Qana Therapeutics Inc.

Company Contact:

Legal Entity Type: C-Corp

Company Type: Biotechnology

Company Stage: Development

No. of Employees: 2

Desired Financial Amount: Company is seeking $7mm over the next 12 months to file an IND and initiate a first-in-human study in adrenocortical carcinoma


Company Background

The Lipoprotein Drug Delivery Research Lab of Drs. Raut and Lacko at the University of North Texas Health Science Center (UNTHSC) in partnership with Dr. Alan Remaley at the National Heart Lung Blood Institute (NHLBI) in Bethesda, MD developed a proprietary drug delivery platform (US Patent: 20140045950A1) consisting of a nanoparticle formed from identical subunits of a synthetic amphipathic Apo-A1 mimetic peptide (5A) conjugated to myristic acid (Myr), a saturated fatty acid. Remaley showed that the 5A peptide competently mimics Apo-A1 for the purpose of binding to the HDL receptor, SR-B1 (gene: SCARB1.) Lacko and others have demonstrated the potential utility of targeted drug delivery to SR-B1 expressing cells using this platform. This intellectual property was licensed into a newly formed company, Qana Therapeutics, in 2018. Since that time the company has developed a translatable and scalable production process for this drug delivery platform — which it calls Safina.


Jim Graham, Founder and President. Jim is the Director of Investments at RBP Catalyst Fund, a seed investment fund focused on building successful spinouts on scientific advances from leading mid-continent academic institutions. Jim has twenty years of experience in life sciences finance, commercialization and entrepreneurship. He started his career in the West Coast office of Alex.Brown and worked at Biogen before moving to the Boston office of McKinsey in the Pharmaceutical and Medical Products practice serving global pharmaceutical, biotechnology and medical device clients. Jim moved to Texas in 2009 and has been a principal at Santé Ventures, an early stage life sciences venture capital firm, and an operating partner with a large Texas-based family office. Jim earned a B.S. in Biological Sciences with Honors from Stanford University, an S.M. in Biomedical Sciences from the Harvard-MIT Division of Health Sciences and Technology and an MBA from MIT Sloan. He holds the Chartered Financial Analyst (CFA) designation. Christian Boada, Senior Scientist Dr. Boada Sandoval received a B.A. in biosciences and Ph.D. in biotechnology from Tecnológico de Monterrey. He bolstered this sound academic foundation by carrying out research at Houston Methodist Research Institute and by working as a postdoctoral research associate at Duke University. Dr. Boada Sandoval then held the role of postdoctoral research associate, where he developed lipid nanoparticles for the delivery of RNA in cardiovascular disease. Dr. Boada Sandoval’s research has resulted in 15 peer-reviewed journal articles (3 of them first-authored) in leading journals, including Circulation Research.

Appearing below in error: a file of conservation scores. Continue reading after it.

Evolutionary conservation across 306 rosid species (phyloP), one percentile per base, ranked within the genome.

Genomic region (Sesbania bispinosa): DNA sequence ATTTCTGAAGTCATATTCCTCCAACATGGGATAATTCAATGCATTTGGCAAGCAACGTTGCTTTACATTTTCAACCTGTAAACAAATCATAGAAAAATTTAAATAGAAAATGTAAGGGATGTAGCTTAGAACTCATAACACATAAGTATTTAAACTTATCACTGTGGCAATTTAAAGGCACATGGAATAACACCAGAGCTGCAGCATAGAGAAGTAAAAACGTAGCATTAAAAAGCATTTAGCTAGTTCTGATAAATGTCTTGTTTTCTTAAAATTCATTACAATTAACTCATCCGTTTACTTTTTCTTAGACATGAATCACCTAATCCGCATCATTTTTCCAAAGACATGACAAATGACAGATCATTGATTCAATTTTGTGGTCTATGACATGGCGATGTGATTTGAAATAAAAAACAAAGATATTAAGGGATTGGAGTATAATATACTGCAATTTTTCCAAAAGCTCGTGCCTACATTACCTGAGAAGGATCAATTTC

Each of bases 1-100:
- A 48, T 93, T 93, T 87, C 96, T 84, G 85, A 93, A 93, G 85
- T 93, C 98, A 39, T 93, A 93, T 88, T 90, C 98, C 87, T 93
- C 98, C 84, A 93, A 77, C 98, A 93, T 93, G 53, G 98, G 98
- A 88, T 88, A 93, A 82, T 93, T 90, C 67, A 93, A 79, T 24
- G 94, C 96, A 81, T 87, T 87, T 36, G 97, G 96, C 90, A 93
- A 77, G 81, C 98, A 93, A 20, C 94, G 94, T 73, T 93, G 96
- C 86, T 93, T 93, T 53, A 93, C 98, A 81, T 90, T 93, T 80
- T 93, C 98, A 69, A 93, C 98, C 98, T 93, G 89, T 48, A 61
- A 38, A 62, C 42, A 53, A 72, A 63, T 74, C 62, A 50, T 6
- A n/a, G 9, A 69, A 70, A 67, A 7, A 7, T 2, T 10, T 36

Board of directors